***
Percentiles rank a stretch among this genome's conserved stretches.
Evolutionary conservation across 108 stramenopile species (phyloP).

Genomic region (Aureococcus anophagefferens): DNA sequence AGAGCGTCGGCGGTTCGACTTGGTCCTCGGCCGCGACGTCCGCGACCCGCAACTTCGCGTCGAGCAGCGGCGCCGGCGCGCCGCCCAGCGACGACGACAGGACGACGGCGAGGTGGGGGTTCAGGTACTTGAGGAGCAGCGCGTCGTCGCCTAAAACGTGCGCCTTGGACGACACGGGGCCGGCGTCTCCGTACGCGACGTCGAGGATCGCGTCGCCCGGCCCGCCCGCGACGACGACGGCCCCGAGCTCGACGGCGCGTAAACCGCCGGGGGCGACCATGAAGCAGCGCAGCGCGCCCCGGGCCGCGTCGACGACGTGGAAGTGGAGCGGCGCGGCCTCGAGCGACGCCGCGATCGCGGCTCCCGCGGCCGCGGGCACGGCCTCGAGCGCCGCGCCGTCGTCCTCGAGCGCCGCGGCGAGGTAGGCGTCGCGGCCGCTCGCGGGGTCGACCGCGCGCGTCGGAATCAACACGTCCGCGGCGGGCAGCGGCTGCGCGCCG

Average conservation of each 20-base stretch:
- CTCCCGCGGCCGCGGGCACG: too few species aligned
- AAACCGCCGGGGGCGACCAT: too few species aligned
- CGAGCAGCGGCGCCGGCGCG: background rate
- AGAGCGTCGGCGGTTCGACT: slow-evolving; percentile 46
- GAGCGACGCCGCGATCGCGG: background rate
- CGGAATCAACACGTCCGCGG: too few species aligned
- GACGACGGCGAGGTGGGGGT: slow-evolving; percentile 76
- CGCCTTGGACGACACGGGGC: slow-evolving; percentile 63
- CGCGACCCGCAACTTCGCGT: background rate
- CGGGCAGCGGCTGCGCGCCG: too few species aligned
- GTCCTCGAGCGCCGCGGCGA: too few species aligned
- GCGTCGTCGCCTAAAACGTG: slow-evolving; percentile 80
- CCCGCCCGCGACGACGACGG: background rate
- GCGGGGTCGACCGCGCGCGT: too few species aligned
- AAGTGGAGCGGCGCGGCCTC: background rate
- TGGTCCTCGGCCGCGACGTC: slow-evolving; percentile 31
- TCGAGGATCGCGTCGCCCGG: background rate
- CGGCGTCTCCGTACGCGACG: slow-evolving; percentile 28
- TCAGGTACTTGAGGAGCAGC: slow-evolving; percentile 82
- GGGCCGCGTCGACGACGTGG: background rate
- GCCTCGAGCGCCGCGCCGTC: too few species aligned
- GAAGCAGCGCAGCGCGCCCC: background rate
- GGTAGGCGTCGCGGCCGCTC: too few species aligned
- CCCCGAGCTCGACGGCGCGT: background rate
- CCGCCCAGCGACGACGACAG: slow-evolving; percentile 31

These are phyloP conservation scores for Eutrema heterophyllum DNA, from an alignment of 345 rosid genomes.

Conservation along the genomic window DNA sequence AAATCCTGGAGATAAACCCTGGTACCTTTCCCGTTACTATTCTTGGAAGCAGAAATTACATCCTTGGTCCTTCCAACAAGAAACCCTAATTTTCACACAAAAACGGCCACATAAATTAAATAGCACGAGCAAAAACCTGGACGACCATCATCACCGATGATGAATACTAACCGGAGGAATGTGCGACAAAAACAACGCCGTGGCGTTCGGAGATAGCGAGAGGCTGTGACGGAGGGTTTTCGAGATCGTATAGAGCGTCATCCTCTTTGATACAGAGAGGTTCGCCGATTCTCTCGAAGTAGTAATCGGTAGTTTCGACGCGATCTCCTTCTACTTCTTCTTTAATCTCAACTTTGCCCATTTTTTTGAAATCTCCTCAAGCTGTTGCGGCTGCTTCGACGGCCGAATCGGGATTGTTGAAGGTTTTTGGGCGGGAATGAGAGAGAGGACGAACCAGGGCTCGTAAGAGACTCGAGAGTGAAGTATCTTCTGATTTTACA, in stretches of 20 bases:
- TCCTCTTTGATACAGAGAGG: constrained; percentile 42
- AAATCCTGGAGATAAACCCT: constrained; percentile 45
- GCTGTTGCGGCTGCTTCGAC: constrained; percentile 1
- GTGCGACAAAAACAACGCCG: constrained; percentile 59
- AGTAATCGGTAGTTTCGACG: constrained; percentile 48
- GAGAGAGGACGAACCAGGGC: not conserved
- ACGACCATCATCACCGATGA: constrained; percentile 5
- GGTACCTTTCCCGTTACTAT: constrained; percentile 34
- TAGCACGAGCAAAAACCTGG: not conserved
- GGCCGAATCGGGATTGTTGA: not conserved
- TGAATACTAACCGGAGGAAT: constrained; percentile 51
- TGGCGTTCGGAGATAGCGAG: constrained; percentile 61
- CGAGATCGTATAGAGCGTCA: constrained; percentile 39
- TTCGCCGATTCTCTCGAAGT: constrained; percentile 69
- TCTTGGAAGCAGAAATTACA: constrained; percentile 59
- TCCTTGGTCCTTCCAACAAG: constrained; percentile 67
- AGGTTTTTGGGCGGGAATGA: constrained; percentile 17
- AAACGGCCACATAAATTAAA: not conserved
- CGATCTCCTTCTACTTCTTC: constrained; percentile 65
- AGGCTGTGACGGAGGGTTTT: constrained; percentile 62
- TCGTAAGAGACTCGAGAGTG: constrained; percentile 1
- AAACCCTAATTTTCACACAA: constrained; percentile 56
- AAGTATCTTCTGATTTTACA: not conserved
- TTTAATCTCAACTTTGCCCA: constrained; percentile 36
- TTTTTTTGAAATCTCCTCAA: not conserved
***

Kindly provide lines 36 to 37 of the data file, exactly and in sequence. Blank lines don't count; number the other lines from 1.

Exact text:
- AGTAATCGGTAGTTTCGACG: constrained; percentile 48
- GAGAGAGGACGAACCAGGGC: not conserved